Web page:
…there was a girl who was petrified to tell a single soul that she liked to make up stories. In fact, she was so afraid, she didn’t even write the stories down on the off chance that someone might learn her secret. She tried a few times in her life, but then she would feel that oppressive fear attempting to read over her shoulder and would quickly destroy the words before that fear could inflict further psychological damage. Until, eventually, the characters in one particular story demanded that she send them on a real journey.
Just under a year later, the girl had written a very long, not very good, 588 page (more on that another time) story. But still she did not tell a soul. She had worked on that story every single day for all those nine months. When her friends and family called and asked what she was doing, you know, the way friends and family do, she would tell them she was reading, or some other lie, when really she was off with her imaginary friends discovering what came next. During that time she delighted in the fact that she was the sole keeper of a whole secret, hidden world.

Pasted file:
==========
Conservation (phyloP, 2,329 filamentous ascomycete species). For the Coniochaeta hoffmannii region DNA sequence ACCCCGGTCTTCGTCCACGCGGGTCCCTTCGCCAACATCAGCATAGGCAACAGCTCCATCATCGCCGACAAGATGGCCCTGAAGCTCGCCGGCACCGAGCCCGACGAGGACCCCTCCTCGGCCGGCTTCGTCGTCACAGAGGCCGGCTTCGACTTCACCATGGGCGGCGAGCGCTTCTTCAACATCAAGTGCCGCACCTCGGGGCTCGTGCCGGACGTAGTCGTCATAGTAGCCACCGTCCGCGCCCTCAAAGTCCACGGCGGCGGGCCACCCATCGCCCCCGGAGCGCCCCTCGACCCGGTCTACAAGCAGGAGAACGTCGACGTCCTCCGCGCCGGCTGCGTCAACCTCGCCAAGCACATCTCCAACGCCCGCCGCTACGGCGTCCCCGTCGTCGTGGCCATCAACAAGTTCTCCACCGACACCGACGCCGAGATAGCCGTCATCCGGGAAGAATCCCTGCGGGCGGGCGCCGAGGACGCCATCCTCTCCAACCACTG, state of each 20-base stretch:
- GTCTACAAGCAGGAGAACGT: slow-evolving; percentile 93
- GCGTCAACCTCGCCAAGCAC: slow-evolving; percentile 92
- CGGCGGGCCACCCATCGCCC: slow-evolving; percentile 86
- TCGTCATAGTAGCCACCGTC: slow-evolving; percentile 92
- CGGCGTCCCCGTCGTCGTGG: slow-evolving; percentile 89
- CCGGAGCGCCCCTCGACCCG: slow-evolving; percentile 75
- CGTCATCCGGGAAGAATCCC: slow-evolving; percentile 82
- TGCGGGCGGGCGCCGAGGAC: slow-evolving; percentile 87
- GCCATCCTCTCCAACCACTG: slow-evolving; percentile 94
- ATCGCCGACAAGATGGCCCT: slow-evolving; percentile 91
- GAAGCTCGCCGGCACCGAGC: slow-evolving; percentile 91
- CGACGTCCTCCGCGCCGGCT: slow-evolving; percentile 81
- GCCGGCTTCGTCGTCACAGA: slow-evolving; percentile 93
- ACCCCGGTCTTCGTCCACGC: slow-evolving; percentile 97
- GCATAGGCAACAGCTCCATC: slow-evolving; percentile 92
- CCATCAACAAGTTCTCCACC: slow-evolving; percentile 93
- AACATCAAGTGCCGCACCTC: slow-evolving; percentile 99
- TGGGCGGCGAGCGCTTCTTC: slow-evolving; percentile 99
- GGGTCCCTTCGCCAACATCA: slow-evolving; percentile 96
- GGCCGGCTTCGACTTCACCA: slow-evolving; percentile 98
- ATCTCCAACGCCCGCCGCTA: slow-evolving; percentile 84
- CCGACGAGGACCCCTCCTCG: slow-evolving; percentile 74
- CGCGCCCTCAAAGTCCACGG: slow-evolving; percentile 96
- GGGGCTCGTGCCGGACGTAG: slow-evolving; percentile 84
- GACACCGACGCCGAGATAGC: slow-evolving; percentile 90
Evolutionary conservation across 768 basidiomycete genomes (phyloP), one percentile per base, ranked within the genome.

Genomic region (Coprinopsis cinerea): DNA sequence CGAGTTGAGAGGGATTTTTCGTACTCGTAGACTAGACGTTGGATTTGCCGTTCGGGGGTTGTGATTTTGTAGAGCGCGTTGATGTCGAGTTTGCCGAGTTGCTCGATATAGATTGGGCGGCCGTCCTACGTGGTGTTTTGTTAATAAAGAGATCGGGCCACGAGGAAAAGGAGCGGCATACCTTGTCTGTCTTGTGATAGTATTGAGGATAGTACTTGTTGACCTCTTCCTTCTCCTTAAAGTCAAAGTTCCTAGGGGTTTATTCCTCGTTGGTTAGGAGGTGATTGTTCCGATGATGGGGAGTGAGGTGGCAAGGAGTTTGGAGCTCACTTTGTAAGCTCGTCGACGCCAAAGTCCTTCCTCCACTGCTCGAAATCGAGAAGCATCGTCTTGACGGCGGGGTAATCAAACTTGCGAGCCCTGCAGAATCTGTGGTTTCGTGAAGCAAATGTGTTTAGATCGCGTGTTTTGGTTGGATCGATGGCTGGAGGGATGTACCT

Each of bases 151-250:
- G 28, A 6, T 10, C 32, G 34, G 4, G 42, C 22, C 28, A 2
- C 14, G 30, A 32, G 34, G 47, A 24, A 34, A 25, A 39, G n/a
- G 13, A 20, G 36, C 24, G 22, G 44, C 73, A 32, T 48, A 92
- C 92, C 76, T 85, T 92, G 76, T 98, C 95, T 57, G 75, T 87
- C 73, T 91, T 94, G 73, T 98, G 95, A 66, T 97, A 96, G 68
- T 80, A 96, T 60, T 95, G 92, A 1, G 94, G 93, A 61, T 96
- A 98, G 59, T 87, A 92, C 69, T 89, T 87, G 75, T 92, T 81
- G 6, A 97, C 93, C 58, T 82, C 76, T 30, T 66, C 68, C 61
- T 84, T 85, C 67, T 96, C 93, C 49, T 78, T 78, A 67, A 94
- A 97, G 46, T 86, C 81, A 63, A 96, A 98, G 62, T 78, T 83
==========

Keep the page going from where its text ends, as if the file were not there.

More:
One day, about six months into her secret journey, one of her best friends, a fellow bibliophile, joined her for dinner at a Chinese restaurant. There, the girl received a sign, in the form of a fortune cookie, that she was on the right path.
The girl smiled to herself and placed that fortune cookie in her wallet (it lived there for over four years), but she still did not tell anyone she was writing a story.
After she had completed the very long story and revised it three times, she took a deep breath, gave herself a good pep-talk, and finally braved telling her bibliophile friend her secret; she even gave the friend a copy of the very long story. The friend was shocked. Also very, very proud. This gave the girl a little boost of courage, just enough to allow her to share her story with a few more friends and her family. Their reactions were quite similar. After reading the story, they all told the girl that it was good and that she should definitely continue writing.
So she happily, and proudly, did.
And then four years and nine months (and five manuscripts) later …
*Nancy Conescu at Dial has acquired The End of the Beginning, a debut YA novel by casting agent Michelle Levy. The novel, pitched as a darkerEleanor & Park, tells of two broken people who help each other survive and ultimately find love. Publication is planned for summer 2015; Laura Bradford of Bradford Literary Agency negotiated the deal for world English-language rights.
**Dial is an imprint of The Penguin Group.